Why do people rebalance their portfolios?

I've never rebalanced my portfolio. Because of this, I'm slowly acquiring more stocks through the years, but I'm making more money. Why does one rebalance other than if they can't stomach the risk? I know the rebalance theory is to sell the overflow when prices are high and buy when prices are low. Is this the only reason people rebalance? To me, it doesn't seem as profitable as acquiring more stocks.

Retirement, Retirement Savings, Asset Allocation, Stocks
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2 weeks ago

Rebalancing is a risk tool. When you establish an asset allocation that meets your objectives then rebalancing will force you to add risk when prices are low and will force you to trim back risk when prices have outpaced other assets within your diversified portfolio.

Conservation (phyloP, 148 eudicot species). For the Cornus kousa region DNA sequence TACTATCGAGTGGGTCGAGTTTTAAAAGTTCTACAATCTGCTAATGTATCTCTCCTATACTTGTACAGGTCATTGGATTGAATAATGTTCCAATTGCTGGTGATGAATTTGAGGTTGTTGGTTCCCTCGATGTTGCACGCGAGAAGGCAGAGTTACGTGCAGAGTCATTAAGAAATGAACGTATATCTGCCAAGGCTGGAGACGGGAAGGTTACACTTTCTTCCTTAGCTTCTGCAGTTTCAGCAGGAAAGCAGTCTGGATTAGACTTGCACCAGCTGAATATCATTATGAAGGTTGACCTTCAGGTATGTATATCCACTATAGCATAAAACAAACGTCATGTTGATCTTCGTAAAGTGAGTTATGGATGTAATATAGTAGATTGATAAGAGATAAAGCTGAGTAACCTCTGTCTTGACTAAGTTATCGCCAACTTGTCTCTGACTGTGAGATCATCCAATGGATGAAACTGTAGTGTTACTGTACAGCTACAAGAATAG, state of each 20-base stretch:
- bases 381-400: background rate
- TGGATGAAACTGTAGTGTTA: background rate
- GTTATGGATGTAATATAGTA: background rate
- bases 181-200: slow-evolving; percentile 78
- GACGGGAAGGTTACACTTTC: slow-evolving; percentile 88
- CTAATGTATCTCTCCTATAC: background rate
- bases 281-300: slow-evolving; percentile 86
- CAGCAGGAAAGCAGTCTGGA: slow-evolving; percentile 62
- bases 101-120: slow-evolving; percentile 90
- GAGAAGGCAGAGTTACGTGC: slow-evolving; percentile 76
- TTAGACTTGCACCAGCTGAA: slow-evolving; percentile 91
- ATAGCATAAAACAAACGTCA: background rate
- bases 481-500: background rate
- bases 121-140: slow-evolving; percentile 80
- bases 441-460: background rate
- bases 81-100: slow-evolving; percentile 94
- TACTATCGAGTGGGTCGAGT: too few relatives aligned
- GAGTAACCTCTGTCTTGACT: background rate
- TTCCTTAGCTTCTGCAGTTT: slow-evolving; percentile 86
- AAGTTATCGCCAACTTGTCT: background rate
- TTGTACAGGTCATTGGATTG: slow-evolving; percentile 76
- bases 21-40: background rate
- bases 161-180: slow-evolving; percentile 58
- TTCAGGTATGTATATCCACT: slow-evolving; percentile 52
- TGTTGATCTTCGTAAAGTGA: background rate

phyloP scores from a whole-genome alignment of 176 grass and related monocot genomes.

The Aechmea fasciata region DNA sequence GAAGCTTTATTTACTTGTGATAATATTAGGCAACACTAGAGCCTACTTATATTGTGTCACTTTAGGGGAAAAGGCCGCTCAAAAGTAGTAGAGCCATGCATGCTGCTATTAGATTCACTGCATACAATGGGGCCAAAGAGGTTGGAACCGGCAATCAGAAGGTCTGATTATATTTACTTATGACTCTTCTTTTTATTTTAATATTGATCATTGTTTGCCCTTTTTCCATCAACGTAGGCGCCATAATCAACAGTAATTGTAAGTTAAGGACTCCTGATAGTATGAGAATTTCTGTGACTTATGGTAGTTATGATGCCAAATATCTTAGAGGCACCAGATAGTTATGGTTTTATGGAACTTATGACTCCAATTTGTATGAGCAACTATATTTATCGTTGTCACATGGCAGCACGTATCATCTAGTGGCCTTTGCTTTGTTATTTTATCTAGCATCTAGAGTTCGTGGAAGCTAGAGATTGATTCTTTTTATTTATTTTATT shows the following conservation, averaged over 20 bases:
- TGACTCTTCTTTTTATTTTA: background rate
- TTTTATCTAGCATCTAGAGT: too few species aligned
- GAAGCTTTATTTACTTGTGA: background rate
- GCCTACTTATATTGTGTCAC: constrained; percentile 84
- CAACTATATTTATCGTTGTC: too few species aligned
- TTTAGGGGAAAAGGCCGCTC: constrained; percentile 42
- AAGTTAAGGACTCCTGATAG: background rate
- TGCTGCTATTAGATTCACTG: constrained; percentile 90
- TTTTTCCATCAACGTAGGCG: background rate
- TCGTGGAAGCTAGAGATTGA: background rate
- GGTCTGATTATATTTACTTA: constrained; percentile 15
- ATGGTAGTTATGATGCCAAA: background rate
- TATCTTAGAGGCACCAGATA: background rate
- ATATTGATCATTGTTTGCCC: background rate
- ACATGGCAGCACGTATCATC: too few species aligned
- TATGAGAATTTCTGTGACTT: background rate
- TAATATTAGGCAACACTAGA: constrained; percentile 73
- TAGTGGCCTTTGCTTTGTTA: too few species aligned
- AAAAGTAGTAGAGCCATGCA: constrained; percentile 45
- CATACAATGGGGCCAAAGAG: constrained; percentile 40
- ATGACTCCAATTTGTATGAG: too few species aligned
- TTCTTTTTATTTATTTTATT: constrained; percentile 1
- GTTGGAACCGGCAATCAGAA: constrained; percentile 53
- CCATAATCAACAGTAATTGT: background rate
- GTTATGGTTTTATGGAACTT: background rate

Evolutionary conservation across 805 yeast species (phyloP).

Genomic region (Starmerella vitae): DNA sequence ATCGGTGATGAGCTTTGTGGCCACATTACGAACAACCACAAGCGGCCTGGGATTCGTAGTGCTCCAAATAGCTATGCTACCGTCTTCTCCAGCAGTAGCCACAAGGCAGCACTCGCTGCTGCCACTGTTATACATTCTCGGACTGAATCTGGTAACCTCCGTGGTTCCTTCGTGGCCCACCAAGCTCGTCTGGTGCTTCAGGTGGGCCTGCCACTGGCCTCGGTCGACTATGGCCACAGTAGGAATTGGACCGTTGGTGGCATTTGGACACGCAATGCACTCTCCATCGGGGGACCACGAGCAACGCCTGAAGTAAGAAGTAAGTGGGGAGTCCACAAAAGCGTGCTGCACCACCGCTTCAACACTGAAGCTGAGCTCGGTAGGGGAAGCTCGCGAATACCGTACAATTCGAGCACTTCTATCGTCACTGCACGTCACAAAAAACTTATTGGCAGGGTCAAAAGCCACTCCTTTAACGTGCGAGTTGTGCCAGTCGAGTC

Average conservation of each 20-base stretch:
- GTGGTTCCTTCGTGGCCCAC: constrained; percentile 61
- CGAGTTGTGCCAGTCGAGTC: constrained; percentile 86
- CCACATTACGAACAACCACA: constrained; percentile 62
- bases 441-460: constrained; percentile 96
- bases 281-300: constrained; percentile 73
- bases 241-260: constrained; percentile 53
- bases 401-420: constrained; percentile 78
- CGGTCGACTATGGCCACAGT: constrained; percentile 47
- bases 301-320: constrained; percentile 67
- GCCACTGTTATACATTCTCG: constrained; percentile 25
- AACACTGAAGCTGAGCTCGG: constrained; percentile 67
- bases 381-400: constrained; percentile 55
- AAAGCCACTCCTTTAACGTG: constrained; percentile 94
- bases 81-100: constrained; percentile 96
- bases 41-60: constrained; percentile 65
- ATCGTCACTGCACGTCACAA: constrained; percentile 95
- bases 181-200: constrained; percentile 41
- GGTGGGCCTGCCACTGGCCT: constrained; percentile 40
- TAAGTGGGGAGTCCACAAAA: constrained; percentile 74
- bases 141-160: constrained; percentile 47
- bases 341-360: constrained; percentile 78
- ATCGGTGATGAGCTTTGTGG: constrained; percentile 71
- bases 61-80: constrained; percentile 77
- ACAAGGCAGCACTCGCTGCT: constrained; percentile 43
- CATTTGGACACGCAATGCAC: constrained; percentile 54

Without rebalancing your portfolio will continue to get concentrated in risk assets and will force your hand at some point in time to make a decision on when to reduce risk.  That also makes the assumption that your risk assets always go up and never go down.  People that did not rebalance the portfolios in the late 90s learned a hard lesson. So did those that got overly concentrated in real estate prior to 2007.

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